Regardless, what is the legitimate way of bringing money into the system if "printing" it is wrong? If I cut down a tree and make 10 Windsor chairs, I have, through my time, talent, and trees, created something of value. Everybody is doing some version of this. How does that new value enter the economic system such that eventually those chairs can show up as money in my bank account?

You guys always decry the "printing" of money. So what's the proper way to increase demand accounts? How do my chairs get into my demand account so I can buy bread, boats, and booze? Where does the "money" come from for that

air yeezy

Come along,anyone can do that!

cheap jordans

Your dreams are waiting to be realized.

lower back pain

I think this would be an excellent way to govern the Federal Reserve and Congress should help Bernanke facilitate this vision - rather than give themselves more power. Bernanke should read this speech before the Senate and ask them to work with him and the Fed to reform the system and give them the tools to execute this policy. I think this might actually make a difference for our system, and if Bernanke still believes this the Congress should give him the tools, support, and help to reform the Fed and execute his vision - not do it themselves which they surely will screw up.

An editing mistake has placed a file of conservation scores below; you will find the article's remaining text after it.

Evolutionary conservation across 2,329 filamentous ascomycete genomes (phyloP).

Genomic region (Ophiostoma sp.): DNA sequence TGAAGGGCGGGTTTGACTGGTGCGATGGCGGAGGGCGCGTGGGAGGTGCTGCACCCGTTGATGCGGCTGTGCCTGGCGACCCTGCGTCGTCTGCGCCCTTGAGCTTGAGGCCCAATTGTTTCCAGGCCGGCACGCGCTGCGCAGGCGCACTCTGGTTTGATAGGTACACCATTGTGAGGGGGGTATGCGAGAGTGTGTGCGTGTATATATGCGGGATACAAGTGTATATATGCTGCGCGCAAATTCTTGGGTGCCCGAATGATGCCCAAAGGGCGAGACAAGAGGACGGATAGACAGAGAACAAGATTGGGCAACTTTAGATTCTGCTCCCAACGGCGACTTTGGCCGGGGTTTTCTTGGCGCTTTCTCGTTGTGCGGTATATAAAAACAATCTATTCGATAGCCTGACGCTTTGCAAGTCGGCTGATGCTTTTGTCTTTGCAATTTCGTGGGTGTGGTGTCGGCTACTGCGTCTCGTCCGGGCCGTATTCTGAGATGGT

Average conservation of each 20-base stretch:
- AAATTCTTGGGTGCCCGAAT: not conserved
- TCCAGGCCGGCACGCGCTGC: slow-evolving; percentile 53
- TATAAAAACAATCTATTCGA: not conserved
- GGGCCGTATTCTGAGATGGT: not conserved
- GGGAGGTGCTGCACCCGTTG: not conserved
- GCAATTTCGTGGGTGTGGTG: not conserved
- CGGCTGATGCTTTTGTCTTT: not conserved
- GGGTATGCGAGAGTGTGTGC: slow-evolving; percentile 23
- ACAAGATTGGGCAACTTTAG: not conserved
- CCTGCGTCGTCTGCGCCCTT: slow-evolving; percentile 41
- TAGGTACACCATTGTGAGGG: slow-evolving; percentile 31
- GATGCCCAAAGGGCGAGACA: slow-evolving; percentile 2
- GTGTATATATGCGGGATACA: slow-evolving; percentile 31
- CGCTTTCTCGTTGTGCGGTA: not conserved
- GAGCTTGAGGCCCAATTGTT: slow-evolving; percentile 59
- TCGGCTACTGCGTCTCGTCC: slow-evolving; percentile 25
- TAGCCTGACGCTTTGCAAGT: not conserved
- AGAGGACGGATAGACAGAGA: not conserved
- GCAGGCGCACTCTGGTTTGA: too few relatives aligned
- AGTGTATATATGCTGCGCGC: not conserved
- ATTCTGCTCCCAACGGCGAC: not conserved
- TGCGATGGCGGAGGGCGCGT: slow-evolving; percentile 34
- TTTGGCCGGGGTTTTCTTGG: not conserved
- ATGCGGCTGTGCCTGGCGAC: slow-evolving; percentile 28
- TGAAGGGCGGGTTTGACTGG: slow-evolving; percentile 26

ugg outlet

what would be nice to see along with the tickets sold is the allotment each school was supposed to sell. For instance I see that Minnesota sold 3,000 tickets for last year's Insight Bowl, but how many were they required to sell? Did they meat their allotment or how short were they?

coach outlet canada

Envision yourself meeting Pauline. She will be so taken by your wit and sensitivity that she will invite you to an after hours cocktail parter. You'll meet her dad AND Rick Steeves and they will get in an argument and YOU will referee--they'll like your style and your resolution techniques and agree that you are the exception to the rule and can write for BOTH of them.